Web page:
Several people have mentioned that Rudy Giuliani sure isn’t the guy he once was. This is wrong. He’s exactly the guy he always was. It’s just that in the past, people (the media in particular) gave him a pass. He’s definitely the vile and corrupt man you see on Fox News and CNN. But there’s no reason to think this has changed.
Just look at his move from Democrat to independent to Republican. He had been a Democrat — the default for someone from New York. But when he got in good with the Ford administration, he became an independent. Then, pretty much the moment that Reagan was elected president, Giuliani became a Republican. This almost certainly was due to an offer to work in the Reagan administration. The one thing you can definitely say about Giuliani is that he always does what is best for himself — as much as a man as silly and ignorant as he knows what’s best for him.
Under Reagan, Giuliani oversaw the placement of Haitian refugees. Those that weren’t put in concentration camps were sent back to Haiti because, Giuliani claimed, they weren’t actual refugees. It was the same then as now. He claimed they were just fleeing poverty and thus had no claim on asylum. This is one of countless examples that make me bristle when I hear someone say that Trump is notably worse than previous Republicans.
For all that period, Rudy Giuliani made public racist comments even while claiming that it was outrageous that anyone called him racist. And his later tough-on-crime stance — including his “broken windows” and stop-and-frisk policies are all a part of that. He ran what was basically an authoritarian administration as governor of New York. And it is not at all clear this even resulted in reduced crime.
Looking at the whole of Giuliani’s mayorship, it’s hard not to see it as a blueprint for Trump. It’s not just its base authoritarianism. It’s the belligerent tone, explicit endorsement of police violence, and comically obvious corruption.
Mayor of the World
Like most Americans, I watched a lot of news after 9/11. And I was shocked about how much good press Giuliani got. It’s not that there was anything wrong with what he was doing. It’s just that there wasn’t anything to applaud. The banalest behavior was held up as something great. It was a clear example of how people will find something to applaud about you if they are determined to applaud you.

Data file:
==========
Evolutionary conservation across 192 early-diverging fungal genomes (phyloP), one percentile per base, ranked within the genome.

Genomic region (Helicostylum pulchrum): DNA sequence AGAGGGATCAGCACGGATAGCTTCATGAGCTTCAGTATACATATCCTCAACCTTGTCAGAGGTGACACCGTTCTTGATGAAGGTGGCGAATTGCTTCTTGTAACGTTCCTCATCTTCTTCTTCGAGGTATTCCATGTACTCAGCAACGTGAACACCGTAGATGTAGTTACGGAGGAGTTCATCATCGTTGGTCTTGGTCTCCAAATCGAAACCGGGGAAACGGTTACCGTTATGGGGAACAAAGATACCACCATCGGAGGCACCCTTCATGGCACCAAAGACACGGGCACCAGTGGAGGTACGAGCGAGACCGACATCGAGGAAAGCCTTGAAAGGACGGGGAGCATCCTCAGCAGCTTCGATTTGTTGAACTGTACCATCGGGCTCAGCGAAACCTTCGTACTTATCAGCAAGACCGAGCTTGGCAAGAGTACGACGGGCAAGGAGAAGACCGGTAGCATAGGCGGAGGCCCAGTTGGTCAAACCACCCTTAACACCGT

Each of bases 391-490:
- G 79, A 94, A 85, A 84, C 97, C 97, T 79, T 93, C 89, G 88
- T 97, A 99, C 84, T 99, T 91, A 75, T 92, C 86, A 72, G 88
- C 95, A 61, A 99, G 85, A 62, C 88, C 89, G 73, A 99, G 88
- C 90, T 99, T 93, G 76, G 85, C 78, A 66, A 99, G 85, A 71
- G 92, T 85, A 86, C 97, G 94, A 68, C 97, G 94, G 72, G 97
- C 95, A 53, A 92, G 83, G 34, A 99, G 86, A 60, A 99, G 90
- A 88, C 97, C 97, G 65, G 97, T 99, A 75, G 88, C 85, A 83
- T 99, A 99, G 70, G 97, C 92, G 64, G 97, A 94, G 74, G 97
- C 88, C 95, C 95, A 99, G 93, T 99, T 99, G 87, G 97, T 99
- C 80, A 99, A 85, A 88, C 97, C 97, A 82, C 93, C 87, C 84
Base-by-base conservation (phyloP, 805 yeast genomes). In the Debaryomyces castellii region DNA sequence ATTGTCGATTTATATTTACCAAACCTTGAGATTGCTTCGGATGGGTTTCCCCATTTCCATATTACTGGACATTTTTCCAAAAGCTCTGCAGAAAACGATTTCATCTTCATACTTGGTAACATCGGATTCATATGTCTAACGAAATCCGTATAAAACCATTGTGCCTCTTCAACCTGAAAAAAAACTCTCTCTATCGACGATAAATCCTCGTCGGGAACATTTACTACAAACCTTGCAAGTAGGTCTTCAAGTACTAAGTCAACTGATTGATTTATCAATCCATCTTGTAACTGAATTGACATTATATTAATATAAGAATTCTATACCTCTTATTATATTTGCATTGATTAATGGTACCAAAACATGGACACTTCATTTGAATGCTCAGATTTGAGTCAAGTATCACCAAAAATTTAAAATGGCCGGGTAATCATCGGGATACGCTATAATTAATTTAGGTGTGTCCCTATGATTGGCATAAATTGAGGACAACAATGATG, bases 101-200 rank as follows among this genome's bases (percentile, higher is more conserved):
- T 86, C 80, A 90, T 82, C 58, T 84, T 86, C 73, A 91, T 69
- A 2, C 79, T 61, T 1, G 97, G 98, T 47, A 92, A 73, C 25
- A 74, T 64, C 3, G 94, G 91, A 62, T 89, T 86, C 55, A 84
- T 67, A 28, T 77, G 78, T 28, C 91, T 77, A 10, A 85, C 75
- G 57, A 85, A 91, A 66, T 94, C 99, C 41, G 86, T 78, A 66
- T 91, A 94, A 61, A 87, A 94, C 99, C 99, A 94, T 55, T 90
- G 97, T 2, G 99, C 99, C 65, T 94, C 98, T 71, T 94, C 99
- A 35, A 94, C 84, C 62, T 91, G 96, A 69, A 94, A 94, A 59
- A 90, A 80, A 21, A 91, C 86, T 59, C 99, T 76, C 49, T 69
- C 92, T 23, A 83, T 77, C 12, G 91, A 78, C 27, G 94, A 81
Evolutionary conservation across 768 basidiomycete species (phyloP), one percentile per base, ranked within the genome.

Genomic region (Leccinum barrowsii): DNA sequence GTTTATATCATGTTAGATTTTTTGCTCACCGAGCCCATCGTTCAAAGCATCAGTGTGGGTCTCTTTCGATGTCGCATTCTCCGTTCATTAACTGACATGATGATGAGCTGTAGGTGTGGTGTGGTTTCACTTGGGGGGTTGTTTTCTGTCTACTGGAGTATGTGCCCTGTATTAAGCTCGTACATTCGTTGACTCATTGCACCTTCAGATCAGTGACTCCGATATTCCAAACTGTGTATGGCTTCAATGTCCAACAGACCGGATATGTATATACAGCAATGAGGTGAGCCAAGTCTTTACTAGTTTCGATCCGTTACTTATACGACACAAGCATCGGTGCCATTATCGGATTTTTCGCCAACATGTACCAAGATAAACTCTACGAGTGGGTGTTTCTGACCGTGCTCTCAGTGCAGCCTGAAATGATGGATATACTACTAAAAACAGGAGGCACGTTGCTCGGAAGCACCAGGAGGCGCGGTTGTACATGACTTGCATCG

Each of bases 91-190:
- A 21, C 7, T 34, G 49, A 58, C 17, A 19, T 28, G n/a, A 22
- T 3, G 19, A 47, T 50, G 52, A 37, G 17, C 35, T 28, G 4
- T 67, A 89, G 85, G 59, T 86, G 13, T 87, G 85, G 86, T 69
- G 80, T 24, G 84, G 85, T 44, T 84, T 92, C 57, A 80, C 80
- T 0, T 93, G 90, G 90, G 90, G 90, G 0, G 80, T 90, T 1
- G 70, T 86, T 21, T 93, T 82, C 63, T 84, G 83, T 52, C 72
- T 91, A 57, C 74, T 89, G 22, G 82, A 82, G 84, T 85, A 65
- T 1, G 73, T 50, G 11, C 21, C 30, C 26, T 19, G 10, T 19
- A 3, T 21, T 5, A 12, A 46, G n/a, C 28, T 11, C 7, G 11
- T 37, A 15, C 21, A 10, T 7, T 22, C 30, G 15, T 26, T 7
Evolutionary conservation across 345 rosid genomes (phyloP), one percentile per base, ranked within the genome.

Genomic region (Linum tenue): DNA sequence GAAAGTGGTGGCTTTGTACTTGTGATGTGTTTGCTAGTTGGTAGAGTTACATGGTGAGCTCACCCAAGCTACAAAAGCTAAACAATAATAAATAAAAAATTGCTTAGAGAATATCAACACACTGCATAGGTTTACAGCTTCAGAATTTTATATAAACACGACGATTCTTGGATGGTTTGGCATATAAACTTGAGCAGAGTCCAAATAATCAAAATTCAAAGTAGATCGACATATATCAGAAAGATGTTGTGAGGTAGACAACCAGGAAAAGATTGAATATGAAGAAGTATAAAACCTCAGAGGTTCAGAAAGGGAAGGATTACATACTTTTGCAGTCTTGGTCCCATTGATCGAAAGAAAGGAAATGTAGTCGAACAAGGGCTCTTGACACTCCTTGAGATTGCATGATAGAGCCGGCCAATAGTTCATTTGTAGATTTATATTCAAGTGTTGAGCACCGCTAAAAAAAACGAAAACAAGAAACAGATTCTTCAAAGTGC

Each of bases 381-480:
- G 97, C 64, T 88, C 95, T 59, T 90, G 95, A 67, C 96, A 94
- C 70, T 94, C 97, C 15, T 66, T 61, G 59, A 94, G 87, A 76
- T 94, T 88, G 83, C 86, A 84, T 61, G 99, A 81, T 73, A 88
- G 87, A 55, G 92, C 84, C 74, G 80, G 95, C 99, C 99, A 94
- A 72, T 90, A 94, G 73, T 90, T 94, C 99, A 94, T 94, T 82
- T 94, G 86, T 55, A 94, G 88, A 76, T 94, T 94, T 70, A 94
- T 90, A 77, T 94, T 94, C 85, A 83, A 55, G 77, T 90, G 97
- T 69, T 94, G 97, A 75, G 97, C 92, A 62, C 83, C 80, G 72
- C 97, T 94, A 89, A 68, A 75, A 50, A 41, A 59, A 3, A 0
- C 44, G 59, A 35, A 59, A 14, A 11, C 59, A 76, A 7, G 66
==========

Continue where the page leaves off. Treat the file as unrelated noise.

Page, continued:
The worst example of this was when David Letterman came back on Late Show. I wanted to vomit when I heard it. And it hasn’t aged well:
Yet this is the narrative that was formed. And it reached its apex with the Time Person of the Year. They named him “Mayor of the World.” At the time, I thought it was just an indication of how craven journalists have become the last few decades.
Time spent decades noting that “Man/Person of the Year” was not necessarily laudatory. It was clear, at least from an American perspective, that the person of the year should have been Osama bin Laden. But I do understand: Americans are so ignorant and closed-minded that they would have lost it over that choice.
Just before 9/11, the narrative in New York was that Giuliani was a racist authoritarian. His career was effectively over. The attacks that day were better for Giuliani than they were even for George W Bush.
But why Rudy Giuliani?! Well, because that was the narrative. It could have been anyone. But why not the mayor of New York? And all the bad things about him were totally in line with the way that Americans was thinking and doing.
It doesn’t change things that Rudy Giuliani was still an awful person and that the narrative was just that: a narrative — a convenient fiction to be used by society. It had nothing to do with the man himself.
Death of a Narrative
The narrative didn’t die overnight after people realized that Giuliani was ranting, “I will be the hero!” No. After the crisis, Giuliani destroyed the narrative like you lose a chess game: move by move, inch by inch.
During the calm, things slowly came out that showed Giuliani wasn’t such a great protector of New York. It truly is amazing that again and again people mistake tough-talk with competence. He was widely cited for taking terrorism seriously before 9/11. But this just wasn’t true. His planning for a terrorist attack was pathetic. Most notably, it included putting the Office of Emergency Management command center in the World Trade Center over the objections of people who actually knew about this kind of stuff.
He was one of the worst Republicans when it came to explicitly politicize 9/11. And in this, no one can be surprised by who he is today. For example, he said, “We had no domestic attacks under Bush. We’ve had one under Obama.”
One of Joe Biden’s best-remembered lines is, “Rudy Giuliani — there’s only three things he mentions in a sentence: a noun, a verb, and 9/11.” What was particularly crushing about the line was that it was true. If you look at his campaign for president, that is how he spoke. He tied everything to 9/11.
Rudy Hasn’t Changed
There is much more, of course. His history in the private sector over the last decade has been awful — including help to Purdue to keep selling Oxycontin. But the point is that for as long as most people have been aware of him, Rudy Giuliani has been terrible. What he’s been doing for Trump is nothing new.
 To be fair, this used to be common. Conservatives (publicly and in private discussions) would say, “Bush kept us safe!” The same people who just couldn’t shut up about 9/11 somehow forgot that it happened while Bush was president. And even if you give Bush a mulligan on that, there were many other deadly attacks.